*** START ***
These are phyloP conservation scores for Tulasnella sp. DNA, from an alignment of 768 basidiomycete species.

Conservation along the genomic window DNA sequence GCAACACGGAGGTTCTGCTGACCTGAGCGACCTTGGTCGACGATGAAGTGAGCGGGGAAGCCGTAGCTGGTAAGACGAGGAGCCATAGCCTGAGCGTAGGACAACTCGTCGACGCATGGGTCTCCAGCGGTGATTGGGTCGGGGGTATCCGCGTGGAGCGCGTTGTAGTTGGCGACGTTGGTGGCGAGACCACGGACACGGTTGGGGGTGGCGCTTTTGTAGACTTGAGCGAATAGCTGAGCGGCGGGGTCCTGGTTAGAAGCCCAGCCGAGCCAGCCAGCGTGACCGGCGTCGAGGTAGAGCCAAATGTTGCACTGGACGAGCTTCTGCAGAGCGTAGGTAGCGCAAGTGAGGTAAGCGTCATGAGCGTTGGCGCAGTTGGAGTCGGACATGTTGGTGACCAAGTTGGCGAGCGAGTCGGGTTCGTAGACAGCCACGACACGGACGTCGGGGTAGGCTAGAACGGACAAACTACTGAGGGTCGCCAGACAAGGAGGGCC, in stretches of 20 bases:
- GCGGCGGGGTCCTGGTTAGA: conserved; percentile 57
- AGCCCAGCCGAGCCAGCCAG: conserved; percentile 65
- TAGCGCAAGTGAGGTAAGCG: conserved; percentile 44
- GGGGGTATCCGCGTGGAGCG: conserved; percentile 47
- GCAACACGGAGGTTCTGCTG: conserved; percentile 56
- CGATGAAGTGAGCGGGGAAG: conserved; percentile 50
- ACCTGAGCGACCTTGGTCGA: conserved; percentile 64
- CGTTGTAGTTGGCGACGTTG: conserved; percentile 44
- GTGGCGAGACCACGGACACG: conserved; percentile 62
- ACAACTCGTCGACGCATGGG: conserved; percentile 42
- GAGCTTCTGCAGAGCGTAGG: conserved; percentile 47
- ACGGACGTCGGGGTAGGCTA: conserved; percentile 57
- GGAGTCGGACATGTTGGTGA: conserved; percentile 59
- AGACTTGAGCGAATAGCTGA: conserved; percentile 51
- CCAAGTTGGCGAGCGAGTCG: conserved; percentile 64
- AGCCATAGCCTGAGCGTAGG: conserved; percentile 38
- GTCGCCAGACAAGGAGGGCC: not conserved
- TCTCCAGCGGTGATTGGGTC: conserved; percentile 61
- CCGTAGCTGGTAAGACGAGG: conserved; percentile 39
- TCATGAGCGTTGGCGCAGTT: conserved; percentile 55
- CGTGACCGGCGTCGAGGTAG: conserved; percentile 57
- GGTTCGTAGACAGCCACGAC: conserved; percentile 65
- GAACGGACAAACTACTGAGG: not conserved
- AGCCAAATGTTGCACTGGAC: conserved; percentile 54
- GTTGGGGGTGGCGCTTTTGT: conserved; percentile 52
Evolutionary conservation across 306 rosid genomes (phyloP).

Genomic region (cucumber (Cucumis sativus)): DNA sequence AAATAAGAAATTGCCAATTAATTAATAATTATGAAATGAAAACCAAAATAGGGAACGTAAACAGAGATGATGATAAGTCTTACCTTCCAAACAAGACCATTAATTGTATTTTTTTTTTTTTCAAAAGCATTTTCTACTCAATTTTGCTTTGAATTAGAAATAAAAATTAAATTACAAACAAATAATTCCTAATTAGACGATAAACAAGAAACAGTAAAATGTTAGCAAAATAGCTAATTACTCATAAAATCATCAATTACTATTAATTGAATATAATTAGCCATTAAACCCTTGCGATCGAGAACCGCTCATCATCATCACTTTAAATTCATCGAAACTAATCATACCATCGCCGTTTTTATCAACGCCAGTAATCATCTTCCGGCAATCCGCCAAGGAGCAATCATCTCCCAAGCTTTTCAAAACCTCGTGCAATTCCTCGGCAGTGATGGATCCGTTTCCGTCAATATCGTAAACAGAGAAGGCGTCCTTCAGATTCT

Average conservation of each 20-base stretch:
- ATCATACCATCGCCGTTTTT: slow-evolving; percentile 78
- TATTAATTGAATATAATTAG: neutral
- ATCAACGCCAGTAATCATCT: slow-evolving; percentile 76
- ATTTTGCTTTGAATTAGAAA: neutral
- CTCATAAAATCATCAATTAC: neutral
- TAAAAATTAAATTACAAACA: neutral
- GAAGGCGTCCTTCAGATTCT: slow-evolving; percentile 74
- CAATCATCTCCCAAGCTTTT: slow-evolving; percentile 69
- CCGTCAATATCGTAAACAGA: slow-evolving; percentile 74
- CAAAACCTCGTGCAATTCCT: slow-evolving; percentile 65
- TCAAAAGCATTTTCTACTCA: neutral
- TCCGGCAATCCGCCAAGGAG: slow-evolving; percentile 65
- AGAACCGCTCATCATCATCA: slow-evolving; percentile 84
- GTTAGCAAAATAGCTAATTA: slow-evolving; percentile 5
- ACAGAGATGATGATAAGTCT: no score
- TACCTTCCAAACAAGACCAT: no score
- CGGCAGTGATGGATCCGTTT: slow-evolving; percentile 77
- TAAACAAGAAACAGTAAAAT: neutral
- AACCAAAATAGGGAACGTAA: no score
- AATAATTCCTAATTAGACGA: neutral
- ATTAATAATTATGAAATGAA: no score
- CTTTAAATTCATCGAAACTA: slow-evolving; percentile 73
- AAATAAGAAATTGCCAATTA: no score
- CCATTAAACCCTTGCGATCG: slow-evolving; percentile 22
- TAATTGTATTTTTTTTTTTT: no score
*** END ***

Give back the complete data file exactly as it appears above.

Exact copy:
These are phyloP conservation scores for Tulasnella sp. DNA, from an alignment of 768 basidiomycete species.

Conservation along the genomic window DNA sequence GCAACACGGAGGTTCTGCTGACCTGAGCGACCTTGGTCGACGATGAAGTGAGCGGGGAAGCCGTAGCTGGTAAGACGAGGAGCCATAGCCTGAGCGTAGGACAACTCGTCGACGCATGGGTCTCCAGCGGTGATTGGGTCGGGGGTATCCGCGTGGAGCGCGTTGTAGTTGGCGACGTTGGTGGCGAGACCACGGACACGGTTGGGGGTGGCGCTTTTGTAGACTTGAGCGAATAGCTGAGCGGCGGGGTCCTGGTTAGAAGCCCAGCCGAGCCAGCCAGCGTGACCGGCGTCGAGGTAGAGCCAAATGTTGCACTGGACGAGCTTCTGCAGAGCGTAGGTAGCGCAAGTGAGGTAAGCGTCATGAGCGTTGGCGCAGTTGGAGTCGGACATGTTGGTGACCAAGTTGGCGAGCGAGTCGGGTTCGTAGACAGCCACGACACGGACGTCGGGGTAGGCTAGAACGGACAAACTACTGAGGGTCGCCAGACAAGGAGGGCC, in stretches of 20 bases:
- GCGGCGGGGTCCTGGTTAGA: conserved; percentile 57
- AGCCCAGCCGAGCCAGCCAG: conserved; percentile 65
- TAGCGCAAGTGAGGTAAGCG: conserved; percentile 44
- GGGGGTATCCGCGTGGAGCG: conserved; percentile 47
- GCAACACGGAGGTTCTGCTG: conserved; percentile 56
- CGATGAAGTGAGCGGGGAAG: conserved; percentile 50
- ACCTGAGCGACCTTGGTCGA: conserved; percentile 64
- CGTTGTAGTTGGCGACGTTG: conserved; percentile 44
- GTGGCGAGACCACGGACACG: conserved; percentile 62
- ACAACTCGTCGACGCATGGG: conserved; percentile 42
- GAGCTTCTGCAGAGCGTAGG: conserved; percentile 47
- ACGGACGTCGGGGTAGGCTA: conserved; percentile 57
- GGAGTCGGACATGTTGGTGA: conserved; percentile 59
- AGACTTGAGCGAATAGCTGA: conserved; percentile 51
- CCAAGTTGGCGAGCGAGTCG: conserved; percentile 64
- AGCCATAGCCTGAGCGTAGG: conserved; percentile 38
- GTCGCCAGACAAGGAGGGCC: not conserved
- TCTCCAGCGGTGATTGGGTC: conserved; percentile 61
- CCGTAGCTGGTAAGACGAGG: conserved; percentile 39
- TCATGAGCGTTGGCGCAGTT: conserved; percentile 55
- CGTGACCGGCGTCGAGGTAG: conserved; percentile 57
- GGTTCGTAGACAGCCACGAC: conserved; percentile 65
- GAACGGACAAACTACTGAGG: not conserved
- AGCCAAATGTTGCACTGGAC: conserved; percentile 54
- GTTGGGGGTGGCGCTTTTGT: conserved; percentile 52
Evolutionary conservation across 306 rosid genomes (phyloP).

Genomic region (cucumber (Cucumis sativus)): DNA sequence AAATAAGAAATTGCCAATTAATTAATAATTATGAAATGAAAACCAAAATAGGGAACGTAAACAGAGATGATGATAAGTCTTACCTTCCAAACAAGACCATTAATTGTATTTTTTTTTTTTTCAAAAGCATTTTCTACTCAATTTTGCTTTGAATTAGAAATAAAAATTAAATTACAAACAAATAATTCCTAATTAGACGATAAACAAGAAACAGTAAAATGTTAGCAAAATAGCTAATTACTCATAAAATCATCAATTACTATTAATTGAATATAATTAGCCATTAAACCCTTGCGATCGAGAACCGCTCATCATCATCACTTTAAATTCATCGAAACTAATCATACCATCGCCGTTTTTATCAACGCCAGTAATCATCTTCCGGCAATCCGCCAAGGAGCAATCATCTCCCAAGCTTTTCAAAACCTCGTGCAATTCCTCGGCAGTGATGGATCCGTTTCCGTCAATATCGTAAACAGAGAAGGCGTCCTTCAGATTCT

Average conservation of each 20-base stretch:
- ATCATACCATCGCCGTTTTT: slow-evolving; percentile 78
- TATTAATTGAATATAATTAG: neutral
- ATCAACGCCAGTAATCATCT: slow-evolving; percentile 76
- ATTTTGCTTTGAATTAGAAA: neutral
- CTCATAAAATCATCAATTAC: neutral
- TAAAAATTAAATTACAAACA: neutral
- GAAGGCGTCCTTCAGATTCT: slow-evolving; percentile 74
- CAATCATCTCCCAAGCTTTT: slow-evolving; percentile 69
- CCGTCAATATCGTAAACAGA: slow-evolving; percentile 74
- CAAAACCTCGTGCAATTCCT: slow-evolving; percentile 65
- TCAAAAGCATTTTCTACTCA: neutral
- TCCGGCAATCCGCCAAGGAG: slow-evolving; percentile 65
- AGAACCGCTCATCATCATCA: slow-evolving; percentile 84
- GTTAGCAAAATAGCTAATTA: slow-evolving; percentile 5
- ACAGAGATGATGATAAGTCT: no score
- TACCTTCCAAACAAGACCAT: no score
- CGGCAGTGATGGATCCGTTT: slow-evolving; percentile 77
- TAAACAAGAAACAGTAAAAT: neutral
- AACCAAAATAGGGAACGTAA: no score
- AATAATTCCTAATTAGACGA: neutral
- ATTAATAATTATGAAATGAA: no score
- CTTTAAATTCATCGAAACTA: slow-evolving; percentile 73
- AAATAAGAAATTGCCAATTA: no score
- CCATTAAACCCTTGCGATCG: slow-evolving; percentile 22
- TAATTGTATTTTTTTTTTTT: no score